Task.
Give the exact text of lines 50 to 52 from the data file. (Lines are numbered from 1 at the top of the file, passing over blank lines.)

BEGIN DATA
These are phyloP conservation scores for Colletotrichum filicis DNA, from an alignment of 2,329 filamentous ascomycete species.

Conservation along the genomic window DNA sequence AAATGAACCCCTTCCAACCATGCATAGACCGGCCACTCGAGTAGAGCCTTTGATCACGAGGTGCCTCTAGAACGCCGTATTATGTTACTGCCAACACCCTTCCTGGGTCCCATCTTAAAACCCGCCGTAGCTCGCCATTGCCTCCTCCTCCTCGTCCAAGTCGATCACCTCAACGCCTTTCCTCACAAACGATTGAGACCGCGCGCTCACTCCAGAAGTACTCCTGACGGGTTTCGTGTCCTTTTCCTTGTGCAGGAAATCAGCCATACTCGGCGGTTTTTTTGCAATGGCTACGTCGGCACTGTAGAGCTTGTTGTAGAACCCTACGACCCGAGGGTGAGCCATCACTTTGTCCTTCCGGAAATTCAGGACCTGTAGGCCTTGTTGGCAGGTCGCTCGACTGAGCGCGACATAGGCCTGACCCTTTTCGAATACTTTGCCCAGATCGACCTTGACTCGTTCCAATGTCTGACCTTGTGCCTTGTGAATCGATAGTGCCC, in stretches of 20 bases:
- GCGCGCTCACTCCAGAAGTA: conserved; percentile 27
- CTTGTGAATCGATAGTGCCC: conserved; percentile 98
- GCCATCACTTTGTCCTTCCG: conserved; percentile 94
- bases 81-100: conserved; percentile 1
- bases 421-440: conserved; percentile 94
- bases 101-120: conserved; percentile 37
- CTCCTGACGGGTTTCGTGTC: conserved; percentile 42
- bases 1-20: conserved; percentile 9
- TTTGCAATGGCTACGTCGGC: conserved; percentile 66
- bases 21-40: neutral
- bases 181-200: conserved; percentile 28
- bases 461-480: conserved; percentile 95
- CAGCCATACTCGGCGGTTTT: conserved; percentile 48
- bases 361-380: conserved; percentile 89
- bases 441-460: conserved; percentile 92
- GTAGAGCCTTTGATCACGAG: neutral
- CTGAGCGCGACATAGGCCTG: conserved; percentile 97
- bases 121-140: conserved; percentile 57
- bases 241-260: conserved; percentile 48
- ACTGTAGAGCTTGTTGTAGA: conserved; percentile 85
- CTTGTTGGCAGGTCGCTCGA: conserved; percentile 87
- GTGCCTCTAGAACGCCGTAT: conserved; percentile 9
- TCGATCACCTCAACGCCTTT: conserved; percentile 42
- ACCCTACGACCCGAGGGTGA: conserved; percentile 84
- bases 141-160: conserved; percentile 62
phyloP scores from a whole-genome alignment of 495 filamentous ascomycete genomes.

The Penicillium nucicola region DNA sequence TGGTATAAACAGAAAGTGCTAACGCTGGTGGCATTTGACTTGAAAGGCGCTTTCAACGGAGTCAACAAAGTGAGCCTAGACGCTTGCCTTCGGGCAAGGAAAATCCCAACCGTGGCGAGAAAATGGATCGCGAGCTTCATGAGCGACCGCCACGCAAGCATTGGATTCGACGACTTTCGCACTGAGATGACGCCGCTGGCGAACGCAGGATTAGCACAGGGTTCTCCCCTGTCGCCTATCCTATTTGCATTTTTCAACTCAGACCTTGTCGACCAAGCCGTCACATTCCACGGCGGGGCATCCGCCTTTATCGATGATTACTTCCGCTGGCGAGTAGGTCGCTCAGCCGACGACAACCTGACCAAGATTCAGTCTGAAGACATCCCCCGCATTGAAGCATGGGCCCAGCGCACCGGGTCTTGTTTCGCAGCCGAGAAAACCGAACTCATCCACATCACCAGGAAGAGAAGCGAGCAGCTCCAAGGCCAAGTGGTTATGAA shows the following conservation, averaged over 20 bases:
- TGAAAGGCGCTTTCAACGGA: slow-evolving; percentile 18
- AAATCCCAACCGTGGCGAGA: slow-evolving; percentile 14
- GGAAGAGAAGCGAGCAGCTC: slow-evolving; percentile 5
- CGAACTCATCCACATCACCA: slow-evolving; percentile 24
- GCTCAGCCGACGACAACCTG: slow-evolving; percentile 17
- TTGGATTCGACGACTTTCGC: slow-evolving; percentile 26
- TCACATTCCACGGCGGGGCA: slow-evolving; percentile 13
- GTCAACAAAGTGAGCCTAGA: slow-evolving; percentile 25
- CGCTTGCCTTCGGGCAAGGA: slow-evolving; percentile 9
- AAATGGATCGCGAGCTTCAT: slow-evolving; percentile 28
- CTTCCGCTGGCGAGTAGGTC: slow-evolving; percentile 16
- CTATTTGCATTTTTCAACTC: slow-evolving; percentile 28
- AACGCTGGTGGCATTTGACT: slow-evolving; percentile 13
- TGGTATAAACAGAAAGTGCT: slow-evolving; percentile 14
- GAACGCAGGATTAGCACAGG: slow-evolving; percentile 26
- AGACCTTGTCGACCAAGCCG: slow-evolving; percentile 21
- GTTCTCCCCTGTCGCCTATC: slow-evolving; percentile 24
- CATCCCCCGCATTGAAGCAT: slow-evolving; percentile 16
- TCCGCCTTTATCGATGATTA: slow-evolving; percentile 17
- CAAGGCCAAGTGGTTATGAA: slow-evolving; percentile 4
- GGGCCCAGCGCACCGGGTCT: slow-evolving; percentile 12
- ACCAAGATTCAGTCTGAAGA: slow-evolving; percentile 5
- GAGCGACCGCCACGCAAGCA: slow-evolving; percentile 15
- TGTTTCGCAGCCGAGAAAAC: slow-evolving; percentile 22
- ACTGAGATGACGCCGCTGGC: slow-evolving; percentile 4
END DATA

- GGGCCCAGCGCACCGGGTCT: slow-evolving; percentile 12
- ACCAAGATTCAGTCTGAAGA: slow-evolving; percentile 5
- GAGCGACCGCCACGCAAGCA: slow-evolving; percentile 15